Monday, February 10, 2003

'Sybil's' paintings give view of her multiple personalities


Art surfaced after death in Lexington

The Associated Press

LEXINGTON - An exhibit of artworks by a world-famous psychiatric patient known simply as "Sybil" was on display over the weekend in the woman's former hometown, where she lived for two decades.

The subject of the 1970s book about a psychiatric patient with multiple personalities, Sybil was actually Shirley Ardell Mason, a Lexington artist.

Mason's identity as Sybil was closely guarded and was not revealed until her death at 75 in February 1998. Her psychiatrist, Dr. Cornelia Wilbur, who had treated Mason for 11 years in New York, had been a professor of psychiatry at UK. Wilbur died in 1992.

Part of a special showing Saturday on Ridgeway Road, the 12 paintings that were available for viewing are part of a larger collection of nearly 100 paintings believed to be the only works created by Mason as her other personalities.

The works include two black and white paintings, an abstract object colored over with crayons and a print of a woodcarving signed "M."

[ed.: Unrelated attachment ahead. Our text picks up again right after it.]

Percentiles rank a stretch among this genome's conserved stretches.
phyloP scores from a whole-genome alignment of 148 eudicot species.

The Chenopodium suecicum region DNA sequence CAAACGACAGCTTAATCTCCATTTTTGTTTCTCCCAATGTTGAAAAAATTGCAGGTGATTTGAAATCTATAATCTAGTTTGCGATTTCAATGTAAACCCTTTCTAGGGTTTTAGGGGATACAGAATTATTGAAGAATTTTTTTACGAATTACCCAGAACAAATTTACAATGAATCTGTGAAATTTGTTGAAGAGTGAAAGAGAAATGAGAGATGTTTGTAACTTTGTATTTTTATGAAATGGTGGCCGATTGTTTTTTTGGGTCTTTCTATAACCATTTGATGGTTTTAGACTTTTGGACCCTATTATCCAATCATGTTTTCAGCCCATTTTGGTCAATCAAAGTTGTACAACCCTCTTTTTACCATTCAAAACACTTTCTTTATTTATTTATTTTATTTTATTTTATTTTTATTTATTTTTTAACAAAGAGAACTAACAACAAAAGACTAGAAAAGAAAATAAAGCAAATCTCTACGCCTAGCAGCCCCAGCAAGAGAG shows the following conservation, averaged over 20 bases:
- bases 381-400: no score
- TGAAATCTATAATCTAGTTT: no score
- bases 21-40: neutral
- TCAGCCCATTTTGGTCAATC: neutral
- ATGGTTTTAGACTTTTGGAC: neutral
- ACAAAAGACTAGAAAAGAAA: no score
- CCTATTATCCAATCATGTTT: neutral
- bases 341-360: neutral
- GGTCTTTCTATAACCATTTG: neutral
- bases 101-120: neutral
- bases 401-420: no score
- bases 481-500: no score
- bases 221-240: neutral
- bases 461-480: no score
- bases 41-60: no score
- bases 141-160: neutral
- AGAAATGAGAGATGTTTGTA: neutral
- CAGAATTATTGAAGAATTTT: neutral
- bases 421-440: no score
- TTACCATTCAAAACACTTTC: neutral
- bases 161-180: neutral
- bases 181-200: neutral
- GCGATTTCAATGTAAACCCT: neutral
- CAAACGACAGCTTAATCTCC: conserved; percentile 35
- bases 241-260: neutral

The artwork also chronicles the journey of Mason's years in therapy, said Jim McDaniel, who sponsored the exhibit and plans to purchase the collection from the owner, James Ballard.

Mason was a commercial artist, painting and running an art business out of her home on Henry Clay Boulevard. But she didn't sell the work of her other personalities, McDaniel said.

Instead, the paintings were discovered hidden in a basement closet of Mason's house after her death. Mason signed only one of the paintings she did as one of her other selves.

The artwork was purchased at an estate sale by Ballard, Fayette County commissioner and owner of White House Gallery. Ballard also purchased Wilbur's notes about Mason's treatment.

The paintings were probably hidden away because they were too painful, McDaniel said. "But as painful as they might have been, she didn't destroy them."

The pieces of art Mason sold don't compare to the ones her other selves painted, McDaniel said. "These paintings reflect her inner work, her journey through psychotherapy."

McDaniel is working on a proposal to show the entire collection at the University of Kentucky in honor of psychiatrist Wilbur.

Cathy Strickland, a longtime customer of Ballard's, viewed the exhibit on Saturday.

She was drawn to the symmetry of the two black-and-white paintings.

"It's fabulous," she said. "Not only was she an incredible artist, but from the psyche point of view of her art, you can only interpret what she was feeling. It was too revealing."




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